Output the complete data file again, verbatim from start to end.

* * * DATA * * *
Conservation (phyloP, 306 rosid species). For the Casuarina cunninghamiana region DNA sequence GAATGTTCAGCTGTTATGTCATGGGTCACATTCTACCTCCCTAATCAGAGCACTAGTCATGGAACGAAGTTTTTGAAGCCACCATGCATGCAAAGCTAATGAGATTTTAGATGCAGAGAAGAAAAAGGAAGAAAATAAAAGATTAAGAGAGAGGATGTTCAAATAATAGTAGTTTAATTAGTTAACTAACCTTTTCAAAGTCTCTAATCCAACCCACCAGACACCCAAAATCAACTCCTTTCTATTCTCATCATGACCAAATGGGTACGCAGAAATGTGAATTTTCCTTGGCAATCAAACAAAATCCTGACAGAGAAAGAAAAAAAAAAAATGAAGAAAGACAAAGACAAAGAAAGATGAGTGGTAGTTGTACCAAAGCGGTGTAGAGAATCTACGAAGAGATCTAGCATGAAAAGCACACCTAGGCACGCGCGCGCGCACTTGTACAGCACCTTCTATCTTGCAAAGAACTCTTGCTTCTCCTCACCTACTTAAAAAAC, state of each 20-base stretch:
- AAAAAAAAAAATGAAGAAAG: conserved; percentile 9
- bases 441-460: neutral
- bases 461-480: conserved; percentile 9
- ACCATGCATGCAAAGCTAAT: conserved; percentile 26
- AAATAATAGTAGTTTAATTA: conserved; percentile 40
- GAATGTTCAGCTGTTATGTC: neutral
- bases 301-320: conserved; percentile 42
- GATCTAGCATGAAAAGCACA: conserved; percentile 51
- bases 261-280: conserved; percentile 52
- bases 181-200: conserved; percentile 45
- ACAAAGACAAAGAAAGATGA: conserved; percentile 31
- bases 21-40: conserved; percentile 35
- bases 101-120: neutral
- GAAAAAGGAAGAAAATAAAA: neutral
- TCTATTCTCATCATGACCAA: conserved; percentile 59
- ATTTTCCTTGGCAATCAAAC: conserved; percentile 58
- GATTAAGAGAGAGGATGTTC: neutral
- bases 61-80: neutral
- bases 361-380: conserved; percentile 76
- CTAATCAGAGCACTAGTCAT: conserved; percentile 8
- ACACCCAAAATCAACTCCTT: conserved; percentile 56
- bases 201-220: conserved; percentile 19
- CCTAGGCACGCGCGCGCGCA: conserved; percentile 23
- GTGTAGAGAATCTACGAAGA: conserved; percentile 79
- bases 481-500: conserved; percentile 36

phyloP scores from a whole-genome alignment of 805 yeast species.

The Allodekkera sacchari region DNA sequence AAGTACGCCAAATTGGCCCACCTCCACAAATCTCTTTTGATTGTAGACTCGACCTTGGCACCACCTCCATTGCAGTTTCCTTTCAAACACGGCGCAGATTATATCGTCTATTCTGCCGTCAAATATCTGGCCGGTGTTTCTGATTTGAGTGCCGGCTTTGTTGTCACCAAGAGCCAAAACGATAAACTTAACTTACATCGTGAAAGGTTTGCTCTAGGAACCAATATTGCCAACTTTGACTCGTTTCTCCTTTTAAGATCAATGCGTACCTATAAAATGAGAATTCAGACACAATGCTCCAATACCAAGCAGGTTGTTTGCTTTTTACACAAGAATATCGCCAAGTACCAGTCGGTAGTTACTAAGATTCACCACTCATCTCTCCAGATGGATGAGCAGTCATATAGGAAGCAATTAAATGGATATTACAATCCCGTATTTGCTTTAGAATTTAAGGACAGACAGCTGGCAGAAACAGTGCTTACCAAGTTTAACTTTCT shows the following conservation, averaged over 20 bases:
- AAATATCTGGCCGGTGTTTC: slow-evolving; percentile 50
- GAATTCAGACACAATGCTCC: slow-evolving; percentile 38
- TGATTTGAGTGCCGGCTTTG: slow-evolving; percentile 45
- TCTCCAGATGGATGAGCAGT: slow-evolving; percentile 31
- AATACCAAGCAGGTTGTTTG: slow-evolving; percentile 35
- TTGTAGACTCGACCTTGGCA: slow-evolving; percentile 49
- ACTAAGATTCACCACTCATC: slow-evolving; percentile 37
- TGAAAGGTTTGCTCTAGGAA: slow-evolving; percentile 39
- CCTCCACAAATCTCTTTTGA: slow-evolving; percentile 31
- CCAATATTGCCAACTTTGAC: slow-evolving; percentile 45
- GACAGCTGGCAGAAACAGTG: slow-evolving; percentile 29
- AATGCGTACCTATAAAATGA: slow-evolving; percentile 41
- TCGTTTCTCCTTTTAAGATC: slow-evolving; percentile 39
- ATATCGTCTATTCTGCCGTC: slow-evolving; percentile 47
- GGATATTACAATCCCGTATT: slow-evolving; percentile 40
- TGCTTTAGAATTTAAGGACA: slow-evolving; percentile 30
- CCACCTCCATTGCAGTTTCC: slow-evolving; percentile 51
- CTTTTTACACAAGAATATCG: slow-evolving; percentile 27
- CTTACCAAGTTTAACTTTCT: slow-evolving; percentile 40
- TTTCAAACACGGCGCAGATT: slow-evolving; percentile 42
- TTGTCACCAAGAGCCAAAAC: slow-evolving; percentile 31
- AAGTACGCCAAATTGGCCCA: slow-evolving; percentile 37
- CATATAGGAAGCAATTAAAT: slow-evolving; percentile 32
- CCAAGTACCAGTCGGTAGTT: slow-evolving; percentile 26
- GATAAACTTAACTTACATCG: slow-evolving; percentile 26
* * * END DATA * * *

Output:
Conservation (phyloP, 306 rosid species). For the Casuarina cunninghamiana region DNA sequence GAATGTTCAGCTGTTATGTCATGGGTCACATTCTACCTCCCTAATCAGAGCACTAGTCATGGAACGAAGTTTTTGAAGCCACCATGCATGCAAAGCTAATGAGATTTTAGATGCAGAGAAGAAAAAGGAAGAAAATAAAAGATTAAGAGAGAGGATGTTCAAATAATAGTAGTTTAATTAGTTAACTAACCTTTTCAAAGTCTCTAATCCAACCCACCAGACACCCAAAATCAACTCCTTTCTATTCTCATCATGACCAAATGGGTACGCAGAAATGTGAATTTTCCTTGGCAATCAAACAAAATCCTGACAGAGAAAGAAAAAAAAAAAATGAAGAAAGACAAAGACAAAGAAAGATGAGTGGTAGTTGTACCAAAGCGGTGTAGAGAATCTACGAAGAGATCTAGCATGAAAAGCACACCTAGGCACGCGCGCGCGCACTTGTACAGCACCTTCTATCTTGCAAAGAACTCTTGCTTCTCCTCACCTACTTAAAAAAC, state of each 20-base stretch:
- AAAAAAAAAAATGAAGAAAG: conserved; percentile 9
- bases 441-460: neutral
- bases 461-480: conserved; percentile 9
- ACCATGCATGCAAAGCTAAT: conserved; percentile 26
- AAATAATAGTAGTTTAATTA: conserved; percentile 40
- GAATGTTCAGCTGTTATGTC: neutral
- bases 301-320: conserved; percentile 42
- GATCTAGCATGAAAAGCACA: conserved; percentile 51
- bases 261-280: conserved; percentile 52
- bases 181-200: conserved; percentile 45
- ACAAAGACAAAGAAAGATGA: conserved; percentile 31
- bases 21-40: conserved; percentile 35
- bases 101-120: neutral
- GAAAAAGGAAGAAAATAAAA: neutral
- TCTATTCTCATCATGACCAA: conserved; percentile 59
- ATTTTCCTTGGCAATCAAAC: conserved; percentile 58
- GATTAAGAGAGAGGATGTTC: neutral
- bases 61-80: neutral
- bases 361-380: conserved; percentile 76
- CTAATCAGAGCACTAGTCAT: conserved; percentile 8
- ACACCCAAAATCAACTCCTT: conserved; percentile 56
- bases 201-220: conserved; percentile 19
- CCTAGGCACGCGCGCGCGCA: conserved; percentile 23
- GTGTAGAGAATCTACGAAGA: conserved; percentile 79
- bases 481-500: conserved; percentile 36

phyloP scores from a whole-genome alignment of 805 yeast species.

The Allodekkera sacchari region DNA sequence AAGTACGCCAAATTGGCCCACCTCCACAAATCTCTTTTGATTGTAGACTCGACCTTGGCACCACCTCCATTGCAGTTTCCTTTCAAACACGGCGCAGATTATATCGTCTATTCTGCCGTCAAATATCTGGCCGGTGTTTCTGATTTGAGTGCCGGCTTTGTTGTCACCAAGAGCCAAAACGATAAACTTAACTTACATCGTGAAAGGTTTGCTCTAGGAACCAATATTGCCAACTTTGACTCGTTTCTCCTTTTAAGATCAATGCGTACCTATAAAATGAGAATTCAGACACAATGCTCCAATACCAAGCAGGTTGTTTGCTTTTTACACAAGAATATCGCCAAGTACCAGTCGGTAGTTACTAAGATTCACCACTCATCTCTCCAGATGGATGAGCAGTCATATAGGAAGCAATTAAATGGATATTACAATCCCGTATTTGCTTTAGAATTTAAGGACAGACAGCTGGCAGAAACAGTGCTTACCAAGTTTAACTTTCT shows the following conservation, averaged over 20 bases:
- AAATATCTGGCCGGTGTTTC: slow-evolving; percentile 50
- GAATTCAGACACAATGCTCC: slow-evolving; percentile 38
- TGATTTGAGTGCCGGCTTTG: slow-evolving; percentile 45
- TCTCCAGATGGATGAGCAGT: slow-evolving; percentile 31
- AATACCAAGCAGGTTGTTTG: slow-evolving; percentile 35
- TTGTAGACTCGACCTTGGCA: slow-evolving; percentile 49
- ACTAAGATTCACCACTCATC: slow-evolving; percentile 37
- TGAAAGGTTTGCTCTAGGAA: slow-evolving; percentile 39
- CCTCCACAAATCTCTTTTGA: slow-evolving; percentile 31
- CCAATATTGCCAACTTTGAC: slow-evolving; percentile 45
- GACAGCTGGCAGAAACAGTG: slow-evolving; percentile 29
- AATGCGTACCTATAAAATGA: slow-evolving; percentile 41
- TCGTTTCTCCTTTTAAGATC: slow-evolving; percentile 39
- ATATCGTCTATTCTGCCGTC: slow-evolving; percentile 47
- GGATATTACAATCCCGTATT: slow-evolving; percentile 40
- TGCTTTAGAATTTAAGGACA: slow-evolving; percentile 30
- CCACCTCCATTGCAGTTTCC: slow-evolving; percentile 51
- CTTTTTACACAAGAATATCG: slow-evolving; percentile 27
- CTTACCAAGTTTAACTTTCT: slow-evolving; percentile 40
- TTTCAAACACGGCGCAGATT: slow-evolving; percentile 42
- TTGTCACCAAGAGCCAAAAC: slow-evolving; percentile 31
- AAGTACGCCAAATTGGCCCA: slow-evolving; percentile 37
- CATATAGGAAGCAATTAAAT: slow-evolving; percentile 32
- CCAAGTACCAGTCGGTAGTT: slow-evolving; percentile 26
- GATAAACTTAACTTACATCG: slow-evolving; percentile 26